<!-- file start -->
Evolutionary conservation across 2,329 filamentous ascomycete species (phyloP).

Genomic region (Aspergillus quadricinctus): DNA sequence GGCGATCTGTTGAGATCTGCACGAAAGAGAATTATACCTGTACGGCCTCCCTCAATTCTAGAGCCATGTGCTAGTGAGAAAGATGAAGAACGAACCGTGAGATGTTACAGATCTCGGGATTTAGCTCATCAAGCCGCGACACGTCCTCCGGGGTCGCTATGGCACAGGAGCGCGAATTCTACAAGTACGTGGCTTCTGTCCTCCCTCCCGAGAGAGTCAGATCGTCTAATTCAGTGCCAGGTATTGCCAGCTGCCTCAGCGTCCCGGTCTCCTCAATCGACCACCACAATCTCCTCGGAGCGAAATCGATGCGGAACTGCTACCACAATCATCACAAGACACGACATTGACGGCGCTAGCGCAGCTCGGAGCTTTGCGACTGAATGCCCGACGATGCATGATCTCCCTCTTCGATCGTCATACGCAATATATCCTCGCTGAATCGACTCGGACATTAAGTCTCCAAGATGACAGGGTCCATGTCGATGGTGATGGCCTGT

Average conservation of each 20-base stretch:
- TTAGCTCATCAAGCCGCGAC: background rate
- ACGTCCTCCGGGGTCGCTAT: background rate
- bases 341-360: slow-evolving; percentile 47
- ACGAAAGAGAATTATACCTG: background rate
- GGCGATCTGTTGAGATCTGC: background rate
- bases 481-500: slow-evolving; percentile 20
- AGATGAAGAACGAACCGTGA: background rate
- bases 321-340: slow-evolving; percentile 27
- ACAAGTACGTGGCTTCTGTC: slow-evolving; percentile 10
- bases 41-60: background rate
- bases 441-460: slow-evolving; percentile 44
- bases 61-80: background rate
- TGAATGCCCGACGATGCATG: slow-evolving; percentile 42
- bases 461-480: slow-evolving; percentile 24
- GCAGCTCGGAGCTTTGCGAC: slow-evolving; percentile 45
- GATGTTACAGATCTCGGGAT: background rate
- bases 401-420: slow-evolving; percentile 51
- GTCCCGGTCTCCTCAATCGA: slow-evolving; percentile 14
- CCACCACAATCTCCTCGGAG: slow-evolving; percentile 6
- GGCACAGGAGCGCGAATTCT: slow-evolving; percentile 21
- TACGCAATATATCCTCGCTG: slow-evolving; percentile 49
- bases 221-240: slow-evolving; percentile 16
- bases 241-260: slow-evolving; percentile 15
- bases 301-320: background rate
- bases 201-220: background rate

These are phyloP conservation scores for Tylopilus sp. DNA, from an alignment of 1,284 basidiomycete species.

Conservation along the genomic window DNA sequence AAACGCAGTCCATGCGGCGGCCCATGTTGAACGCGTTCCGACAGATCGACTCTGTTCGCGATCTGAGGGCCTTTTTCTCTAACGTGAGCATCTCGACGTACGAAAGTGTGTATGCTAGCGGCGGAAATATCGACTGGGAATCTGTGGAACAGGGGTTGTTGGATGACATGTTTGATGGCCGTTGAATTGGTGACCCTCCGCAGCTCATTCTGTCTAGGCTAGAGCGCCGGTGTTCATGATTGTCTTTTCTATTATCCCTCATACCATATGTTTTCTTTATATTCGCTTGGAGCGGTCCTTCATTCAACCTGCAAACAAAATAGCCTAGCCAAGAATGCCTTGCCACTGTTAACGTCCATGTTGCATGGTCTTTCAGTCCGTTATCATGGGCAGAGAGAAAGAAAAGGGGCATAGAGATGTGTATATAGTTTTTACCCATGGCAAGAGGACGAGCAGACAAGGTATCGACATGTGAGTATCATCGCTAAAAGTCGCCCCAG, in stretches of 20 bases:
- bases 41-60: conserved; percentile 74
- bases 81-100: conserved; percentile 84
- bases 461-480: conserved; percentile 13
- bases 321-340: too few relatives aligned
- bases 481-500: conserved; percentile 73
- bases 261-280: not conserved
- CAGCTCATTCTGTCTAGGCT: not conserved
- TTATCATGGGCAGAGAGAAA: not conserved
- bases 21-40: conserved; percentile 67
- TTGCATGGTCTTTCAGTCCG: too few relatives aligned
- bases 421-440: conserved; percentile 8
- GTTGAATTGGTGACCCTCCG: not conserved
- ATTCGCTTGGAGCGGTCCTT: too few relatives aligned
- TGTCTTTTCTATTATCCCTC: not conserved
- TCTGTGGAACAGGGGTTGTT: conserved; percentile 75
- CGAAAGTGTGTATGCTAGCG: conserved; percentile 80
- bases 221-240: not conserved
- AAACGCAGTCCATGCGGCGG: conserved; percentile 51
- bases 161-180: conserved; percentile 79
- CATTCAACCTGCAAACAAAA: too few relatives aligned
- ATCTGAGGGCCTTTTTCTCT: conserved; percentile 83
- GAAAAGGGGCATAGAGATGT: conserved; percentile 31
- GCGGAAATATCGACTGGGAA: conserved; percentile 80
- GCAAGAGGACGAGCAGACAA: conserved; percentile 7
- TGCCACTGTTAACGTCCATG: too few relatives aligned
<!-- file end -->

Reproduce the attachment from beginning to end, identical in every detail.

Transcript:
Evolutionary conservation across 2,329 filamentous ascomycete species (phyloP).

Genomic region (Aspergillus quadricinctus): DNA sequence GGCGATCTGTTGAGATCTGCACGAAAGAGAATTATACCTGTACGGCCTCCCTCAATTCTAGAGCCATGTGCTAGTGAGAAAGATGAAGAACGAACCGTGAGATGTTACAGATCTCGGGATTTAGCTCATCAAGCCGCGACACGTCCTCCGGGGTCGCTATGGCACAGGAGCGCGAATTCTACAAGTACGTGGCTTCTGTCCTCCCTCCCGAGAGAGTCAGATCGTCTAATTCAGTGCCAGGTATTGCCAGCTGCCTCAGCGTCCCGGTCTCCTCAATCGACCACCACAATCTCCTCGGAGCGAAATCGATGCGGAACTGCTACCACAATCATCACAAGACACGACATTGACGGCGCTAGCGCAGCTCGGAGCTTTGCGACTGAATGCCCGACGATGCATGATCTCCCTCTTCGATCGTCATACGCAATATATCCTCGCTGAATCGACTCGGACATTAAGTCTCCAAGATGACAGGGTCCATGTCGATGGTGATGGCCTGT

Average conservation of each 20-base stretch:
- TTAGCTCATCAAGCCGCGAC: background rate
- ACGTCCTCCGGGGTCGCTAT: background rate
- bases 341-360: slow-evolving; percentile 47
- ACGAAAGAGAATTATACCTG: background rate
- GGCGATCTGTTGAGATCTGC: background rate
- bases 481-500: slow-evolving; percentile 20
- AGATGAAGAACGAACCGTGA: background rate
- bases 321-340: slow-evolving; percentile 27
- ACAAGTACGTGGCTTCTGTC: slow-evolving; percentile 10
- bases 41-60: background rate
- bases 441-460: slow-evolving; percentile 44
- bases 61-80: background rate
- TGAATGCCCGACGATGCATG: slow-evolving; percentile 42
- bases 461-480: slow-evolving; percentile 24
- GCAGCTCGGAGCTTTGCGAC: slow-evolving; percentile 45
- GATGTTACAGATCTCGGGAT: background rate
- bases 401-420: slow-evolving; percentile 51
- GTCCCGGTCTCCTCAATCGA: slow-evolving; percentile 14
- CCACCACAATCTCCTCGGAG: slow-evolving; percentile 6
- GGCACAGGAGCGCGAATTCT: slow-evolving; percentile 21
- TACGCAATATATCCTCGCTG: slow-evolving; percentile 49
- bases 221-240: slow-evolving; percentile 16
- bases 241-260: slow-evolving; percentile 15
- bases 301-320: background rate
- bases 201-220: background rate

These are phyloP conservation scores for Tylopilus sp. DNA, from an alignment of 1,284 basidiomycete species.

Conservation along the genomic window DNA sequence AAACGCAGTCCATGCGGCGGCCCATGTTGAACGCGTTCCGACAGATCGACTCTGTTCGCGATCTGAGGGCCTTTTTCTCTAACGTGAGCATCTCGACGTACGAAAGTGTGTATGCTAGCGGCGGAAATATCGACTGGGAATCTGTGGAACAGGGGTTGTTGGATGACATGTTTGATGGCCGTTGAATTGGTGACCCTCCGCAGCTCATTCTGTCTAGGCTAGAGCGCCGGTGTTCATGATTGTCTTTTCTATTATCCCTCATACCATATGTTTTCTTTATATTCGCTTGGAGCGGTCCTTCATTCAACCTGCAAACAAAATAGCCTAGCCAAGAATGCCTTGCCACTGTTAACGTCCATGTTGCATGGTCTTTCAGTCCGTTATCATGGGCAGAGAGAAAGAAAAGGGGCATAGAGATGTGTATATAGTTTTTACCCATGGCAAGAGGACGAGCAGACAAGGTATCGACATGTGAGTATCATCGCTAAAAGTCGCCCCAG, in stretches of 20 bases:
- bases 41-60: conserved; percentile 74
- bases 81-100: conserved; percentile 84
- bases 461-480: conserved; percentile 13
- bases 321-340: too few relatives aligned
- bases 481-500: conserved; percentile 73
- bases 261-280: not conserved
- CAGCTCATTCTGTCTAGGCT: not conserved
- TTATCATGGGCAGAGAGAAA: not conserved
- bases 21-40: conserved; percentile 67
- TTGCATGGTCTTTCAGTCCG: too few relatives aligned
- bases 421-440: conserved; percentile 8
- GTTGAATTGGTGACCCTCCG: not conserved
- ATTCGCTTGGAGCGGTCCTT: too few relatives aligned
- TGTCTTTTCTATTATCCCTC: not conserved
- TCTGTGGAACAGGGGTTGTT: conserved; percentile 75
- CGAAAGTGTGTATGCTAGCG: conserved; percentile 80
- bases 221-240: not conserved
- AAACGCAGTCCATGCGGCGG: conserved; percentile 51
- bases 161-180: conserved; percentile 79
- CATTCAACCTGCAAACAAAA: too few relatives aligned
- ATCTGAGGGCCTTTTTCTCT: conserved; percentile 83
- GAAAAGGGGCATAGAGATGT: conserved; percentile 31
- GCGGAAATATCGACTGGGAA: conserved; percentile 80
- GCAAGAGGACGAGCAGACAA: conserved; percentile 7
- TGCCACTGTTAACGTCCATG: too few relatives aligned